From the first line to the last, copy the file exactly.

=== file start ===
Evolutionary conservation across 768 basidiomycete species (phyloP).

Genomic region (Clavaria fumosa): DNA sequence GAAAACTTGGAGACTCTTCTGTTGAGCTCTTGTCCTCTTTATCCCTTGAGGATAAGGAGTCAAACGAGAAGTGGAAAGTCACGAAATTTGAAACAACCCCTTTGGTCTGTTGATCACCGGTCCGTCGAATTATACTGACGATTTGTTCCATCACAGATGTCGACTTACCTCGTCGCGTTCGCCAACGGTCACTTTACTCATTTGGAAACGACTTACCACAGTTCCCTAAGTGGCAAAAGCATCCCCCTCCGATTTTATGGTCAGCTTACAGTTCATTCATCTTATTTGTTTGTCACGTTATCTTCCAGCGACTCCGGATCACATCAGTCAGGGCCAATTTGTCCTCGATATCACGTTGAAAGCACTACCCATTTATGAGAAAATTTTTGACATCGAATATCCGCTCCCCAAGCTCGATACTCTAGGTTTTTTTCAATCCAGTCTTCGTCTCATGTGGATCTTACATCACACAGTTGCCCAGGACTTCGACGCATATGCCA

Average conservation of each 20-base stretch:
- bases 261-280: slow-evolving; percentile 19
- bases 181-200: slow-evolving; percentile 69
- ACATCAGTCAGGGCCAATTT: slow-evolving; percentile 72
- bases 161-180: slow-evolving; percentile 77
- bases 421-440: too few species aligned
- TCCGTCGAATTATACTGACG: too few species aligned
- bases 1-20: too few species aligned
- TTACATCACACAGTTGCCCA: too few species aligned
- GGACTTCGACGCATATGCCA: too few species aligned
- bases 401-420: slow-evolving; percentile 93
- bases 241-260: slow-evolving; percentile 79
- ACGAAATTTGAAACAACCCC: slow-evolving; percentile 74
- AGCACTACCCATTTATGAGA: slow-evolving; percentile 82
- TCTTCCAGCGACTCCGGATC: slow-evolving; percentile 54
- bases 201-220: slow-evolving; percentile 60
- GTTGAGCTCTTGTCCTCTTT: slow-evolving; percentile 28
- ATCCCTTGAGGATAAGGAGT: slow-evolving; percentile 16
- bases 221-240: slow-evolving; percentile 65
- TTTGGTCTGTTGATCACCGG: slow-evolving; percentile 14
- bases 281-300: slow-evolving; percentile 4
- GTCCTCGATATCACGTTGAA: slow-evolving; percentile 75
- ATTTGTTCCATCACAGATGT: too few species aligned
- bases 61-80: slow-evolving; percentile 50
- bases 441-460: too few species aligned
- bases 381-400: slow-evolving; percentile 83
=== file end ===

Evolutionary conservation across 768 basidiomycete species (phyloP).

Genomic region (Clavaria fumosa): DNA sequence GAAAACTTGGAGACTCTTCTGTTGAGCTCTTGTCCTCTTTATCCCTTGAGGATAAGGAGTCAAACGAGAAGTGGAAAGTCACGAAATTTGAAACAACCCCTTTGGTCTGTTGATCACCGGTCCGTCGAATTATACTGACGATTTGTTCCATCACAGATGTCGACTTACCTCGTCGCGTTCGCCAACGGTCACTTTACTCATTTGGAAACGACTTACCACAGTTCCCTAAGTGGCAAAAGCATCCCCCTCCGATTTTATGGTCAGCTTACAGTTCATTCATCTTATTTGTTTGTCACGTTATCTTCCAGCGACTCCGGATCACATCAGTCAGGGCCAATTTGTCCTCGATATCACGTTGAAAGCACTACCCATTTATGAGAAAATTTTTGACATCGAATATCCGCTCCCCAAGCTCGATACTCTAGGTTTTTTTCAATCCAGTCTTCGTCTCATGTGGATCTTACATCACACAGTTGCCCAGGACTTCGACGCATATGCCA

Average conservation of each 20-base stretch:
- bases 261-280: slow-evolving; percentile 19
- bases 181-200: slow-evolving; percentile 69
- ACATCAGTCAGGGCCAATTT: slow-evolving; percentile 72
- bases 161-180: slow-evolving; percentile 77
- bases 421-440: too few species aligned
- TCCGTCGAATTATACTGACG: too few species aligned
- bases 1-20: too few species aligned
- TTACATCACACAGTTGCCCA: too few species aligned
- GGACTTCGACGCATATGCCA: too few species aligned
- bases 401-420: slow-evolving; percentile 93
- bases 241-260: slow-evolving; percentile 79
- ACGAAATTTGAAACAACCCC: slow-evolving; percentile 74
- AGCACTACCCATTTATGAGA: slow-evolving; percentile 82
- TCTTCCAGCGACTCCGGATC: slow-evolving; percentile 54
- bases 201-220: slow-evolving; percentile 60
- GTTGAGCTCTTGTCCTCTTT: slow-evolving; percentile 28
- ATCCCTTGAGGATAAGGAGT: slow-evolving; percentile 16
- bases 221-240: slow-evolving; percentile 65
- TTTGGTCTGTTGATCACCGG: slow-evolving; percentile 14
- bases 281-300: slow-evolving; percentile 4
- GTCCTCGATATCACGTTGAA: slow-evolving; percentile 75
- ATTTGTTCCATCACAGATGT: too few species aligned
- bases 61-80: slow-evolving; percentile 50
- bases 441-460: too few species aligned
- bases 381-400: slow-evolving; percentile 83